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Excerpt from An Historical Sketch of the Seventh Regiment Michigan Volunteer Cavalry by Asa B. Isham (1893)

In this excerpt from An Historical Sketch of the Seventh Regiment Michigan Volunteer Cavalry, published in 1893, Asa B. Isham describes the regiment's brief occupation of Charlottesville at the end of the American Civil War (1861–1865).

Transcription from Original

On the 27th of February, 1865, General [Wesley] Merritt was appointed Chief of Cavalry, and General [Thomas] Devin was assigned to the command of the First Cavalry Division, and we set out upon a campaign to wipe out [Confederate general Jubal A.] Early's rebel force in the [Shenandoah] valley, the regiment being under the command of Lieutenant-Colonel Briggs. That night we bivouacked at Woodstock, and

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on the 28th reached Lacey's Springs. The 1st of March [Confederate general Thomas L.] Rosser was encountered at Mount Crawford and defeated. Staunton was entered the morning of March 2d, whence the command moved toward Waynesboro, where Early's force was met and, except a few officers and men with Early himself, was captured after a sharp engagement. Sixteen hundred prisoners, seventeen battle flags, and eleven pieces of artillery were secured.

The morning of the 3d of March the column was on the march for Charlottesville, which was entered late in the afternoon. Some cavalry and three pieces of artillery were captured. We remained here two days resting, enjoying the hospitalities of the citizens, and destroying the railroad in the direction of Lynchburg.

The brief rest of the command at Charlottesville will always be remembered by those who took part in this short but arduous campaign. For several days we had been marching over the rain-soaked roads of red Virginia clay, churned into thin mortar by the hoofs of many thousands of horses, who, at every step, would splash sheets of the red mixture over each other and over the riders until for once, at least, our uniforms all corresponded, though not of the regulation blue. Mud-covered and water-soaked, hungry and sleepy, we reached the dry and solid pike leading into the town. The sun, which had been hidden behind the rainclouds for days, now shone out warm and bright to cheer our discouraged spirits. The General

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assigned us quarters in and about the residences formerly occupied by the officers and professors of the University of Virginia. These residences were large and commodious, and were situated on a dry and sandy knoll, forming extensive grounds for picket lines and tents. As tents had been generally left behind, many of the men betook themselves to the numerous, but now unoccupied rooms once used by the University students, each soldier having a room to himself. His bearing for that day was so high-toned and exclusive that an interview with him could hardly be had without first apprising him by card of a desire for communication.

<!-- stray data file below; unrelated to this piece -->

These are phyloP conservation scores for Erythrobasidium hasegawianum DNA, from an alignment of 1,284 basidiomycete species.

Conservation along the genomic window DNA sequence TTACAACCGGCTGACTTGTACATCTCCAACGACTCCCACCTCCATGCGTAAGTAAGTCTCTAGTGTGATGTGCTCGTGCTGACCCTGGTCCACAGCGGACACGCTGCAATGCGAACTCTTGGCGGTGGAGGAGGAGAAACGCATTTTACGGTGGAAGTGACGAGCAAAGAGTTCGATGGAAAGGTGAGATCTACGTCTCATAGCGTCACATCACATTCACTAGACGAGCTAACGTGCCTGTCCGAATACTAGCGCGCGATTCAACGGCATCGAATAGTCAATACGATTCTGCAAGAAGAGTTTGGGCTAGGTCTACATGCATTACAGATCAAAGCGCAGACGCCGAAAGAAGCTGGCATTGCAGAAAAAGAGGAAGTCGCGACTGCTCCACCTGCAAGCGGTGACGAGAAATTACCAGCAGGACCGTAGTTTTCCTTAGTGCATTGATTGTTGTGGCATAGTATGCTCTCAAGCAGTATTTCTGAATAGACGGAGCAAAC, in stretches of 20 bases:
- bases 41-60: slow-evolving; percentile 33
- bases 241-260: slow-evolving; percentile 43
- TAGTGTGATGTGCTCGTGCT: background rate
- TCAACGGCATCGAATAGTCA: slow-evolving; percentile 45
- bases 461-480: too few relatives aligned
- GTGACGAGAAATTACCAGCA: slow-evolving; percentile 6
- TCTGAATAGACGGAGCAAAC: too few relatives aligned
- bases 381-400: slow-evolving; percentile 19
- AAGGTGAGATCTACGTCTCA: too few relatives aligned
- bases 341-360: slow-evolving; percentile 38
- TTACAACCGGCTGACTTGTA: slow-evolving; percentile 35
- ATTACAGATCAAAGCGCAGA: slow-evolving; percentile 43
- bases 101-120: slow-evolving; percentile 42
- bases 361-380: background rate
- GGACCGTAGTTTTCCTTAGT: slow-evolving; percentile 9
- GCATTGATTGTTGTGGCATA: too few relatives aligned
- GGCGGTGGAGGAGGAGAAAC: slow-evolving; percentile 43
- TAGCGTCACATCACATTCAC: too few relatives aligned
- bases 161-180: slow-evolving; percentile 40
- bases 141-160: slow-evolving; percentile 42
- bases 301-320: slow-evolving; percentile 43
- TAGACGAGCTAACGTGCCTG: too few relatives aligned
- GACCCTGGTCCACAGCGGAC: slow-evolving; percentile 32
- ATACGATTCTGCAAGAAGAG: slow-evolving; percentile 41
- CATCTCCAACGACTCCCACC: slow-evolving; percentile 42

The surrounding country had thus far escaped the ravages of either army and was rich in forage and food. Foraging parties soon returned with an abundance of beef, hams, poultry, bread, cakes, butter, honey, preserves, pickles, cheese, eggs, milk, etc., to say nothing of the wet goods, such as applejack ad wine, and last, but not least, with generous quantities of that sweet and deceptive beverage, methylin, the unhappy effects of which were felt by some for a day or two after drinking. But

  • Pleasures are like poppies spread,
  • You seize the flower, the bloom is shed;
  • Or like the snowflake in the river—
  • A moment white, then melts forever.

All too soon the bugles sounded "Boots and Saddles," with the "General" attached, and we again took up

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our line of march, not over but through the muddy roads of the James River valley.

March 5th, 1865, we reached Scottsville on the James river, the Seventh Michigan having the advance. Here we captured a fleet of canal boats loaded with supplies for Richmond. The fact that the Union forces were near at hand caused the Rebel officer in charge to call on the citizens of the town to carry away all the flour and meat they could, so that we found many houses filled with these commodities, which were either destroyed by us or issued in smaller quantities to the negroes and poor whites, who were in a starving condition. Many queer experiences came from searching the houses for concealed goods. One healthy woman was apparently at the point of death on a bed made on top of seven barrels of flour. In tender sympathy for the soldiers who had been so long soaked in mud and water, General Sheridan ordered an issue of a canteen of applejack to every man who brought an order from his company commander. Filling these orders consumed several barrels of applejack.